According to scientists of British Antarctic Survey, one of the biggest icebergs measuring 5,800 square km has broken away from Antarctica.
Ice shelves are extensions of ice sheets, are fed by their glaciers and jut hundreds of kilometres out to sea.
The iceberg weighing over one trillion tons has calved away from the Larsen C Ice Shelf. Split off from the ice sheet from the area is known as calving.
The Larsen C ice shelf is more than 12% smaller in area than before the iceberg broke off – or “calved” – an event that researchers say has changed the landscape of the Antarctic peninsula and left the Larsen C ice shelf at its lowest extent ever recorded.
Following the collapse of the more northerly Larsen A ice shelf in 1995 and Larsen B in 2002, all eyes have turned to Larsen C.
The ice shelf has now decreased in size by 10 per cent, leaving the ice front at its most retreated position ever recorded.
If the glaciers held in check by the iceberg now split into the Antarctic Ocean, it could lift the global water mark by about 10 centimetres (4 inches).
The iceberg, which is expected to be dubbed ‘A68’, is predicted to be one of the 10 largest icebergs ever recorded.
The Larsen Ice Shelf is a long, fringing ice shelf in the northwest part of the Weddell Sea, extending along the east coast of the Antarctic Peninsula from Cape Longing to the area just southward of Hearst Island. It is named for Captain Carl Anton Larsen, the master of the Norwegian whaling vessel Jason, who sailed along the ice front as far as 68°10′ South during December 1893.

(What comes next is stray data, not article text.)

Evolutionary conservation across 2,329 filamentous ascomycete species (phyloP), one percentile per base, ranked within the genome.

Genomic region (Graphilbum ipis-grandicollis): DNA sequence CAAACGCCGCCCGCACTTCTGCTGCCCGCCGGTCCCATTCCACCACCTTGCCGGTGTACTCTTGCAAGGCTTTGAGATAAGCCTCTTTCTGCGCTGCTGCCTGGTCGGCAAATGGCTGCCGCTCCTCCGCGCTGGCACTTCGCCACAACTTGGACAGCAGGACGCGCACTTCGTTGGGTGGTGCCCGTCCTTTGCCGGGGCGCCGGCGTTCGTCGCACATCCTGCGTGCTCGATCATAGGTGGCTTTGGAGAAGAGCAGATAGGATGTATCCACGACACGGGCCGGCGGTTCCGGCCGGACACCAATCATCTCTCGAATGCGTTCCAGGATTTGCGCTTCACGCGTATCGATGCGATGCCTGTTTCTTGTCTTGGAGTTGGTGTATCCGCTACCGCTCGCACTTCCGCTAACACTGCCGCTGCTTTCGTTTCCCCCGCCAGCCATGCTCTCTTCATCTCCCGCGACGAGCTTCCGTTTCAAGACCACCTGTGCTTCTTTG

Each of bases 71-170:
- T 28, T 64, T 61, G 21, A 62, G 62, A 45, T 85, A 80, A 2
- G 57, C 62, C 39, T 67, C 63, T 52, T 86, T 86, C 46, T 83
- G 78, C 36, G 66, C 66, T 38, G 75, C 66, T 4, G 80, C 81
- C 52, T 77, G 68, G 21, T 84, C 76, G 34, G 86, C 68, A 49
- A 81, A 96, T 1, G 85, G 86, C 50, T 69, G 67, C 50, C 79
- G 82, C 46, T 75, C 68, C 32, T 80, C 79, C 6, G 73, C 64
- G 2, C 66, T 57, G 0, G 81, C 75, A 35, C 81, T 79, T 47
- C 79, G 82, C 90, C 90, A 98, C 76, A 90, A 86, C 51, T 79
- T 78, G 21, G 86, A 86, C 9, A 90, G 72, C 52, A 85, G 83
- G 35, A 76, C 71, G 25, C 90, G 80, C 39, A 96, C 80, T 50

In finer detail, the Larsen Ice Shelf is a series of shelves that occupy (or occupied) distinct embayments along the coast. From north to south, the segments are called Larsen A (the smallest), Larsen B, and Larsen C (the largest) by researchers who work in the area.
Further south, Larsen D and the much smaller Larsen E, F and G are also named.
The breakup of the ice shelf since the mid 1990s has been widely reported, with the collapse of Larsen B in 2002 being particularly dramatic.
Big icebergs break off Antarctica naturally. The ice, however, is a part of the Antarctic peninsula that has warmed fast in recent decades.
Icebergs calving from Antarctica are a regular occurrence. But given its enormous size, the latest berg will be closely watched as it travels, for any potential risk to shipping traffic.